Highly readable, entertaining and educational.

READ REVIEW

HALFWAY TO HEAVEN

MY WHITE-KNUCKLED--AND KNUCKLEHEADED--QUEST FOR THE ROCKY MOUNTAIN HIGH

A middle-aged former journalist sets out to summit all 54 of Colorado’s 14,000-foot-plus peaks.

Obmascik (The Big Year: A Tale of Man, Nature, and Fowl Obsession, 2004), who led the Denver Post’s Pulitzer Prize–winning coverage of the Columbine massacre before turning to nature writing, proves an engaging, convivial host as he leads us up the slopes of the Rockies accompanied by a parade of colorful climbing partners. The author often conquered several adjoining peaks on the same expedition, and each climb introduces us to a different companion, each with a unique back story. The partners were the result of a demand from Obmascik’s wife Merrill that her neophyte mountaineer would never climb alone. At one point, she filled the role of climbing partner herself, only to discover a few feet from the summit of Snowmass Mountain that she was afraid of heights. The author’s desperate quest for hiking companions took him through friends, neighbors, old college buddies and his reluctant teenage son. Through the Internet, he joined forces on other mountains with a Boeing engineer who climbed in shorts, another who chain-smoked Marlboros, a 70-year-old with two artificial hips and the legendary Erik Weihenmayer, the only blind man ever to summit Mount Everest. Obmascik encountered mountain goats, several hungry marmots (who ate his climbing poles), two gnarly old gold miners and even a few lovelorn females. Throughout, the author maintains a breezy narrative style, a keen eye for nature’s beauty and a self-deprecating tone that makes his marathon journey fly by. His story and those of many of the free spirits he meets along the way vividly demonstrate the thrill of taking the road less traveled.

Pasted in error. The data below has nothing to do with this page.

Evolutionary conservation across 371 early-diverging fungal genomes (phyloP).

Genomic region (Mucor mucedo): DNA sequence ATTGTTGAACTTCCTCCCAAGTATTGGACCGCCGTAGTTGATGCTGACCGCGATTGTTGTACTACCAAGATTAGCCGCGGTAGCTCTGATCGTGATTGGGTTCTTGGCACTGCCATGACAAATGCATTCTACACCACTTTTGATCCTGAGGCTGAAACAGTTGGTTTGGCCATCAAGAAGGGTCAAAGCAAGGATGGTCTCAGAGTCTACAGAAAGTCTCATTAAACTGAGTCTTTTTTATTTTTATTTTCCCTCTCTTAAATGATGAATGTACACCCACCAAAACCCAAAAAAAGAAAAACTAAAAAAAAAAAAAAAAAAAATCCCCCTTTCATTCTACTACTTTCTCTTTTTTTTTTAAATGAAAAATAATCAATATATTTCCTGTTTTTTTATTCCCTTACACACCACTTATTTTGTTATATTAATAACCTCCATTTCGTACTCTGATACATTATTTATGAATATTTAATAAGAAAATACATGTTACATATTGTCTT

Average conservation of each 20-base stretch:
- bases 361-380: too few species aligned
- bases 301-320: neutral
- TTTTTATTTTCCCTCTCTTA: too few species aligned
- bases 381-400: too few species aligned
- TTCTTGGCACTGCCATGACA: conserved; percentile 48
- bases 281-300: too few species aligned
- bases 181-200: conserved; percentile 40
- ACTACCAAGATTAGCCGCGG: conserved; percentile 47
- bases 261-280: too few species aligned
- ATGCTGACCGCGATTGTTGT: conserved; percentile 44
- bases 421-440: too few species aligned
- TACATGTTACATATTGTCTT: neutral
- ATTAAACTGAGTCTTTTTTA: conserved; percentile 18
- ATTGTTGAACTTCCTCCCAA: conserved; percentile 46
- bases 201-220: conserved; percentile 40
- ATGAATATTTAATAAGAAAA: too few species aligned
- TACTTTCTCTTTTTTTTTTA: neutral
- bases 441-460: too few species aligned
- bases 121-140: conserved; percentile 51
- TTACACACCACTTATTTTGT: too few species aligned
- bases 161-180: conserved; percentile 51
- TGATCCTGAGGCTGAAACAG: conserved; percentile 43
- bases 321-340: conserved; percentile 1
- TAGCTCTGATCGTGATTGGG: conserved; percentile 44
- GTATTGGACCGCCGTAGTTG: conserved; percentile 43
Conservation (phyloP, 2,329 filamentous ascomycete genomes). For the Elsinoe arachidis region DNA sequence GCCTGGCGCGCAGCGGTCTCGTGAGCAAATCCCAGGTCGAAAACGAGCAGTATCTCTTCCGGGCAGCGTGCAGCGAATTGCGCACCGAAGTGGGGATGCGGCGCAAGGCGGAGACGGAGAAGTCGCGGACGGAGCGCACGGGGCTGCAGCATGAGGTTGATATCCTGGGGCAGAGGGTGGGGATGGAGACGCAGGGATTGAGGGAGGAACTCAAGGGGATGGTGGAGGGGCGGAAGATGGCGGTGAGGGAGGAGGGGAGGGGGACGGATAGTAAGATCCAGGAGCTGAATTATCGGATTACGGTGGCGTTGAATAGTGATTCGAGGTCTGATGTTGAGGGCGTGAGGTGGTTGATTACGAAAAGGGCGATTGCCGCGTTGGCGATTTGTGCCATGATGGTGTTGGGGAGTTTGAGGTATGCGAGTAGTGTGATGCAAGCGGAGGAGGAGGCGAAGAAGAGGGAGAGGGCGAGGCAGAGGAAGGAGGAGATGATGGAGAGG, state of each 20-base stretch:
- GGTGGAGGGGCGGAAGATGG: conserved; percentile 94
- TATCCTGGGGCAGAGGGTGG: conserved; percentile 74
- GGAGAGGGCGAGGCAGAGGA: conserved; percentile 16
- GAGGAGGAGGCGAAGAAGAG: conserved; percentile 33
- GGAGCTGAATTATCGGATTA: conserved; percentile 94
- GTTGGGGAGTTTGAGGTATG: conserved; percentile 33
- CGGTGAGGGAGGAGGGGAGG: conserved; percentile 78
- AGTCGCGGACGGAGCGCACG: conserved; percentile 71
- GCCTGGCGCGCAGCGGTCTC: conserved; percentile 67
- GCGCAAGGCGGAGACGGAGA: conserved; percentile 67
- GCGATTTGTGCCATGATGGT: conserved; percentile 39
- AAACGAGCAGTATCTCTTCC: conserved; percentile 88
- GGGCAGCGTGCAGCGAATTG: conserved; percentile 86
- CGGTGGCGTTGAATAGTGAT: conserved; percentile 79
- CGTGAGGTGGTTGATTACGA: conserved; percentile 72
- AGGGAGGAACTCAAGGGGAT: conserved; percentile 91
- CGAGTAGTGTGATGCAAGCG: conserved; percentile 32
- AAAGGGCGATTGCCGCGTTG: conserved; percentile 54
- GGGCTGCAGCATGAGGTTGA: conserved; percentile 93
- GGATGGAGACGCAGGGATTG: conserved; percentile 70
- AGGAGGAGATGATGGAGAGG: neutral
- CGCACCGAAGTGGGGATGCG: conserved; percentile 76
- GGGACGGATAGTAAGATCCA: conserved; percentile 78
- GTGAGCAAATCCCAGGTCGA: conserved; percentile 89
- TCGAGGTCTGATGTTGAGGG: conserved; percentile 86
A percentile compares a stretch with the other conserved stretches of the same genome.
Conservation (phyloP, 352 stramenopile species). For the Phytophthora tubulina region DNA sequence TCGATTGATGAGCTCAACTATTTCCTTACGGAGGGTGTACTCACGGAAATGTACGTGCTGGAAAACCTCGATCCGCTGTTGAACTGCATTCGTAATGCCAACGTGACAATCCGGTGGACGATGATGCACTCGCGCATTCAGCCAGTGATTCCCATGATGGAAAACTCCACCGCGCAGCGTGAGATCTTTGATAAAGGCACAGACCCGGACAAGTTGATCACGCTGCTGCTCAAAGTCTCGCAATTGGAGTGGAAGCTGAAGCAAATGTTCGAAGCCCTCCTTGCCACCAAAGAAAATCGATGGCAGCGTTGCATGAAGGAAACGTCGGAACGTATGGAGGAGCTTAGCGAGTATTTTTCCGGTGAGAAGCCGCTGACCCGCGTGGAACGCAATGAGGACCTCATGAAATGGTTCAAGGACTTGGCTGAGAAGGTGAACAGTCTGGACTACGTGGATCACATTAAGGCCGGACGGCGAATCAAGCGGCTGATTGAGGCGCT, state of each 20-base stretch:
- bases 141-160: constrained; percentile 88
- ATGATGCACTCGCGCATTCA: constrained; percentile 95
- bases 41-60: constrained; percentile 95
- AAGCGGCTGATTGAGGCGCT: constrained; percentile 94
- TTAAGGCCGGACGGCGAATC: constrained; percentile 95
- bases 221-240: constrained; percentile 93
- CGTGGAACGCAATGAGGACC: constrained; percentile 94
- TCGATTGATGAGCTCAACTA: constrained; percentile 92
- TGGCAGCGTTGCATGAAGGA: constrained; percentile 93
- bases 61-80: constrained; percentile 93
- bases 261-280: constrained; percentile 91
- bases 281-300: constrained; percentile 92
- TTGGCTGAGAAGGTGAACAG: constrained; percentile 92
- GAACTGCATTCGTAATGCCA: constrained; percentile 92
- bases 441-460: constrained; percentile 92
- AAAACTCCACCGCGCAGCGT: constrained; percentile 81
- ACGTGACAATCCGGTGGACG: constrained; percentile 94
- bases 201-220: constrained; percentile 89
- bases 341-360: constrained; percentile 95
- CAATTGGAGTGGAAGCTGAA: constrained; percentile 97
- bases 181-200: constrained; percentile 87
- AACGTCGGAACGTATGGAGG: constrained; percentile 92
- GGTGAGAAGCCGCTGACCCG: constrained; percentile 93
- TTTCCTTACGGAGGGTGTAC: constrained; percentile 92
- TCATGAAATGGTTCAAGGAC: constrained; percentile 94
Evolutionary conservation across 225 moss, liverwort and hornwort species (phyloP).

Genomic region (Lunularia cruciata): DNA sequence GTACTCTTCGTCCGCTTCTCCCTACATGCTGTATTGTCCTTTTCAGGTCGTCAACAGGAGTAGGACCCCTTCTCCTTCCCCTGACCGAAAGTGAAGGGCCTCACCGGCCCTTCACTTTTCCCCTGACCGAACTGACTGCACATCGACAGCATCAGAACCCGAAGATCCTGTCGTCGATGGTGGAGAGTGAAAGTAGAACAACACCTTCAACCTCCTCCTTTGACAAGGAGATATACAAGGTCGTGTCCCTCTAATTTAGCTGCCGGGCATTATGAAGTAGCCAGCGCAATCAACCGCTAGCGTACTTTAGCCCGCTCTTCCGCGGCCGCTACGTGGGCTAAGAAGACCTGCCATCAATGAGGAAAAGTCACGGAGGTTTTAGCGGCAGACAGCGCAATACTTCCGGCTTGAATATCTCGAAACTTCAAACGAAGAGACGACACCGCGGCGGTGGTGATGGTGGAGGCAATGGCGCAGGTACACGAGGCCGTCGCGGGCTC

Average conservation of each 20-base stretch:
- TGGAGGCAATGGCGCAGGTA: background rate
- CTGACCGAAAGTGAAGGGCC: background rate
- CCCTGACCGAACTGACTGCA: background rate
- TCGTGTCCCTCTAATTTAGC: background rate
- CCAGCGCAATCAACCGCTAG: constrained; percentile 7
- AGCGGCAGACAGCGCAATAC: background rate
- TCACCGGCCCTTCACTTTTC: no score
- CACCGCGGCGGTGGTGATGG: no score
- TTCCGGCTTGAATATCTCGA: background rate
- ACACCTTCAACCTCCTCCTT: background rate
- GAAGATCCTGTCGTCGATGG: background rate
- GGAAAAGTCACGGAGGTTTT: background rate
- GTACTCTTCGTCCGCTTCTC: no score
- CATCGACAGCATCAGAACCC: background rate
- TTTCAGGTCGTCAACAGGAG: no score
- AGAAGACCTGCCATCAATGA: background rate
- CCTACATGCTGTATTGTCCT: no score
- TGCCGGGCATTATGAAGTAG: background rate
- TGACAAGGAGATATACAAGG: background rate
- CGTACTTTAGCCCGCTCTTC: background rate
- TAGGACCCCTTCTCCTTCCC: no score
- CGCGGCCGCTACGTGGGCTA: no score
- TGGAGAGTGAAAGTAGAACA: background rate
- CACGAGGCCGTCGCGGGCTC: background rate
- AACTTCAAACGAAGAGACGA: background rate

Highly readable, entertaining and educational.

Pub Date: May 12, 2009

ISBN: 978-1-4165-6699-1

Page Count: 288

Publisher: Free Press

Review Posted Online: May 20, 2010

Kirkus Reviews Issue: March 15, 2009

Did you like this book?

No Comments Yet

The book is not entirely negative; final chapters indicate roads of reversal, before it is too late!

SILENT SPRING